BSP cuts key rate to record low of 4%

- Des Ferriols () - July 10, 2009 - 12:00am

MANILA, Philippines - In a continued effort to jumpstart economic activities, the Bangko Sentral ng Pilipinas (BSP) cut its policy rates by 25 points yesterday, bringing down its overnight borrowing rate to a record low of four percent and its lending rate to six percent.

 With this latest move, the BSP has effectively reduced its benchmark rates by a total of 200 basis points since it began its rate easing cycle in December 2008 to soften the blow of the global recession on the economy.

BSP officer in charge Armando Suratos said the reductions were effective immediately and the interest rates on term reverse repurchase rates, repurchase rates and special deposit accounts were to be reduced accordingly.

“This is the sixth time since December 2008 that the BSP has cut its policy interest rates,” Suratos said.

Previously, the lowest overnight lending rate was 4.125 percent recorded on May 15, 1992.

The BSP said its latest inflation forecast indicated that the average rate was expected to drop to 3.3 percent for the whole of 2009, lower than the previous forecast of 3.4 percent.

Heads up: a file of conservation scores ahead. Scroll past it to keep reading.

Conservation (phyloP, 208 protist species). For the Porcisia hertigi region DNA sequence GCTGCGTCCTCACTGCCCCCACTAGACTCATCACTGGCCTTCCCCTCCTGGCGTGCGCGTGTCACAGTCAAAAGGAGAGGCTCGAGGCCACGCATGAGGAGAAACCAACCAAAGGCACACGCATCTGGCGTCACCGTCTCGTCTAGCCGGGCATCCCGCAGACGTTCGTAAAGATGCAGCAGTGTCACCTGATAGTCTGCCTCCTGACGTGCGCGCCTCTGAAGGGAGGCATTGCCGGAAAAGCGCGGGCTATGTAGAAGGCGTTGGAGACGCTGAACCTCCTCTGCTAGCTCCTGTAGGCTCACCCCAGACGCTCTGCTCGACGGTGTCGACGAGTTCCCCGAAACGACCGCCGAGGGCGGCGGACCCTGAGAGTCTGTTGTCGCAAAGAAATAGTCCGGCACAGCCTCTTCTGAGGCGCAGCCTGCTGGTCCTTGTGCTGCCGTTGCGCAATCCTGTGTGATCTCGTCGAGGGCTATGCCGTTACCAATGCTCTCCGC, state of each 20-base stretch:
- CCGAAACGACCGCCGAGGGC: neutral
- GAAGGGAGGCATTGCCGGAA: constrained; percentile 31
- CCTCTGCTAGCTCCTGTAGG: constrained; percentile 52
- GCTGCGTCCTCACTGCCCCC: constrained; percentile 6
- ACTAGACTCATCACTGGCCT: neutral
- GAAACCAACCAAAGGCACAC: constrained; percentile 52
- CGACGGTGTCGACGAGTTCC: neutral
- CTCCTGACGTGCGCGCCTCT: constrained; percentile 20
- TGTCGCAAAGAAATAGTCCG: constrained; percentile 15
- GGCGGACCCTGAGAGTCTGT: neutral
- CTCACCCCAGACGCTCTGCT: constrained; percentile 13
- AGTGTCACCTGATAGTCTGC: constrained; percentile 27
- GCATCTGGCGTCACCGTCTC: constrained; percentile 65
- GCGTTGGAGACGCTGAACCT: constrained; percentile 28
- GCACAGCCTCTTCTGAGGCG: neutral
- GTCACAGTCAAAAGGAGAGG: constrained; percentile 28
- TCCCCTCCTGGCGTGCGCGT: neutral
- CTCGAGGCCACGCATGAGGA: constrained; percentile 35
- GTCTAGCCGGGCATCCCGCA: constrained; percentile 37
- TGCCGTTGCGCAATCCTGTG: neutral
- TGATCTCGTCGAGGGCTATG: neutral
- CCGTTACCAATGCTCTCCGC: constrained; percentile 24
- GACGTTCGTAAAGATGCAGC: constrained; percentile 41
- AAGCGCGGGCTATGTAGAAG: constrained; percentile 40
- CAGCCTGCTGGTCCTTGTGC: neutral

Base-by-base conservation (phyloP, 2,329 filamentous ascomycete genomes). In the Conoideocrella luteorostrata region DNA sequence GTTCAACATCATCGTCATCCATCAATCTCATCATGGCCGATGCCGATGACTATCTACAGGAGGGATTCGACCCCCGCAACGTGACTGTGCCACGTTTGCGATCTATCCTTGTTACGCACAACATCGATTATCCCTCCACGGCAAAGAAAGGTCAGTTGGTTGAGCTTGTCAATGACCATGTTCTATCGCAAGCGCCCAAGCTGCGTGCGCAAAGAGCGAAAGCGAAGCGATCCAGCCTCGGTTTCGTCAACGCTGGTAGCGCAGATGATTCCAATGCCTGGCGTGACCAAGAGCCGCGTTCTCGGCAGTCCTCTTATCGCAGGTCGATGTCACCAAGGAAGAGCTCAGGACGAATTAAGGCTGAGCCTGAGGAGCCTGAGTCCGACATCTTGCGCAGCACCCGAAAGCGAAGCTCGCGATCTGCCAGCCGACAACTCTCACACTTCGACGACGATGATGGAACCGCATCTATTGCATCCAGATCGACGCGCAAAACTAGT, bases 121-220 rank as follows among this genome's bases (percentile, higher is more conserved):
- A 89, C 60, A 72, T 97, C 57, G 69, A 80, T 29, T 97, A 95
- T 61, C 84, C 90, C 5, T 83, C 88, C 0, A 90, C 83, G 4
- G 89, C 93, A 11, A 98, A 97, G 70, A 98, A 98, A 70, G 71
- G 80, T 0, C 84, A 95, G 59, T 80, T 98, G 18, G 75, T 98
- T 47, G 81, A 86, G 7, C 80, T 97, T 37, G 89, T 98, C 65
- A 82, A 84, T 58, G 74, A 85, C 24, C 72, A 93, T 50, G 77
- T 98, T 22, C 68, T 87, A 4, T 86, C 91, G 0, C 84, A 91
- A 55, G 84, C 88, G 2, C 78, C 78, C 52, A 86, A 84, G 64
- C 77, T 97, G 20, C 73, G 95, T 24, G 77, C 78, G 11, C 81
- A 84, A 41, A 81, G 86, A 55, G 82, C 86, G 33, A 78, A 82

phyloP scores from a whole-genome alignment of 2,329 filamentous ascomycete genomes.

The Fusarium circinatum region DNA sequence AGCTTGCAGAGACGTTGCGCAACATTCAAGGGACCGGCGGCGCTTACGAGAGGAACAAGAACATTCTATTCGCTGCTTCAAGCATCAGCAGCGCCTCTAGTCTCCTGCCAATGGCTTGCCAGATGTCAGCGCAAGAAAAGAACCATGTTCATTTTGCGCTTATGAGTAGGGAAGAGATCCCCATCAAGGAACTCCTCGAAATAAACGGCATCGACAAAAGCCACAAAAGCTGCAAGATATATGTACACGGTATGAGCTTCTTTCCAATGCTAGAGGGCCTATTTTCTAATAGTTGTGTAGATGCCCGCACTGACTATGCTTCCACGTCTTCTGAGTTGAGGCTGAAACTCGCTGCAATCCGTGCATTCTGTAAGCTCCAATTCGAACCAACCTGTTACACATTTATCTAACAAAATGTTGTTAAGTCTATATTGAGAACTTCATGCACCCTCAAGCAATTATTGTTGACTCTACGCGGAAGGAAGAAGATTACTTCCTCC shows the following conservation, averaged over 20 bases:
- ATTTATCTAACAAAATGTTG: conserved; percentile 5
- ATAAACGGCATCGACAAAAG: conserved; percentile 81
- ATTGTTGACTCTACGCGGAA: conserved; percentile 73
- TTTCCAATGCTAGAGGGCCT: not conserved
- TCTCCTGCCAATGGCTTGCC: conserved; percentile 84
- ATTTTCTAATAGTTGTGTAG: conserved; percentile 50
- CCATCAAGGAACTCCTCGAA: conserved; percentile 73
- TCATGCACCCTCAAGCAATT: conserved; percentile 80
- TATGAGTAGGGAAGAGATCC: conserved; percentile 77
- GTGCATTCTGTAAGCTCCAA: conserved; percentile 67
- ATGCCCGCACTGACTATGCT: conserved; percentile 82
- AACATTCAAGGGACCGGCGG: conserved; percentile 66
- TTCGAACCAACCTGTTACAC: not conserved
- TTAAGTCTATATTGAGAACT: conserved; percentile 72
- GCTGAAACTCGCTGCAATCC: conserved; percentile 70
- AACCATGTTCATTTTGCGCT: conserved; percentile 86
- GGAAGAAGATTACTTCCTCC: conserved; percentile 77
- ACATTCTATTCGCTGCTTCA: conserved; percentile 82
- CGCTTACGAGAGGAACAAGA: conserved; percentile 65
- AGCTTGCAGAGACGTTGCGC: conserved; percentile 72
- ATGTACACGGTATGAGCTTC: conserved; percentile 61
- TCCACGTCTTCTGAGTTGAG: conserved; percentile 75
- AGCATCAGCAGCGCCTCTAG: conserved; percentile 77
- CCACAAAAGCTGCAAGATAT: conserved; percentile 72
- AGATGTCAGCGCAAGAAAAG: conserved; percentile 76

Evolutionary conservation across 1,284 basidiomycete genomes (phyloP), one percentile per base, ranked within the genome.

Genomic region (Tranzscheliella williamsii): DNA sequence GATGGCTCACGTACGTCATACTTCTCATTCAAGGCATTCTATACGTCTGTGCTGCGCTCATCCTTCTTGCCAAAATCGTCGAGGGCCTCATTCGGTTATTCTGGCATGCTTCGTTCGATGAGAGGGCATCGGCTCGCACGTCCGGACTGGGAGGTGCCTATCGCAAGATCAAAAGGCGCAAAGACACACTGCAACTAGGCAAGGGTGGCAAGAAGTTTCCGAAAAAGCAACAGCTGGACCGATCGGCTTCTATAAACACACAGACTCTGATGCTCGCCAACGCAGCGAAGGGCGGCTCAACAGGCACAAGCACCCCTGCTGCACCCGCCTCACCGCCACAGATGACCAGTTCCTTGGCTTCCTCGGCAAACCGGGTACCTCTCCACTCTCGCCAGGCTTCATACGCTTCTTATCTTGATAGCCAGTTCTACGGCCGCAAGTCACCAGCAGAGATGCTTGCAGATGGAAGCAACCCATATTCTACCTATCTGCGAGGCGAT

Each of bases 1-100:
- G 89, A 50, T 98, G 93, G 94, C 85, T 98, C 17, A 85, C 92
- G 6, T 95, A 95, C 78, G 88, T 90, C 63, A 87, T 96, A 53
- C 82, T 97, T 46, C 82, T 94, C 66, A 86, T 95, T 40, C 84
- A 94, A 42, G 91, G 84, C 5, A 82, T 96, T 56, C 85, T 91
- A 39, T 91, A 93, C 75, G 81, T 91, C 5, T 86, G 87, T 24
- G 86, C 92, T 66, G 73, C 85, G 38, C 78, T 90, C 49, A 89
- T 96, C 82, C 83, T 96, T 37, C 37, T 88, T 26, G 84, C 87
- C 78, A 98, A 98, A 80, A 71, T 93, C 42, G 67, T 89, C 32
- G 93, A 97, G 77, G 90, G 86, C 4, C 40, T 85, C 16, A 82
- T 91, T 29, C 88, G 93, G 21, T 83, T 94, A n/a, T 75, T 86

The BSP uses an inflation targeting model in setting monetary policy.

Suratos said the MB decided to reduce central bank rates based on the latest baseline forecasts showing average inflation keeping within the target ranges for 2009 and 2010.

“Given prevailing downside pressures on prices and output due to the impact of weaker global economic activity on domestic demand, the reduction in policy rates would support economic activity as banks are expected to pass on the lower borrowing costs to clients,” Suratos said.

But monetary officials said the country is not out of the woods yet and the BSP refused to say that its policy easing cycle is finally over even as most central banks in major economies have begun talking about exit strategies.

Since emerging markets lag behind developed markets in terms of stabilizing and eventually recovering, BSP Deputy Governor Diwa Guinigundo said the monetary board still wanted to see more definitive developments both in the domestic and the global economies.

“If you look at the recent news coming out, there are negative indicators such as labor markets turning out to be softer than originally thought,” Guinigundo said. “But then there are also signs that economies have started to show they are on the mend,” he added.

Guinigundo said the domestic economy, on the other hand, is still largely expected to be slow through 2010 which explained the steadily benign inflation outlook.

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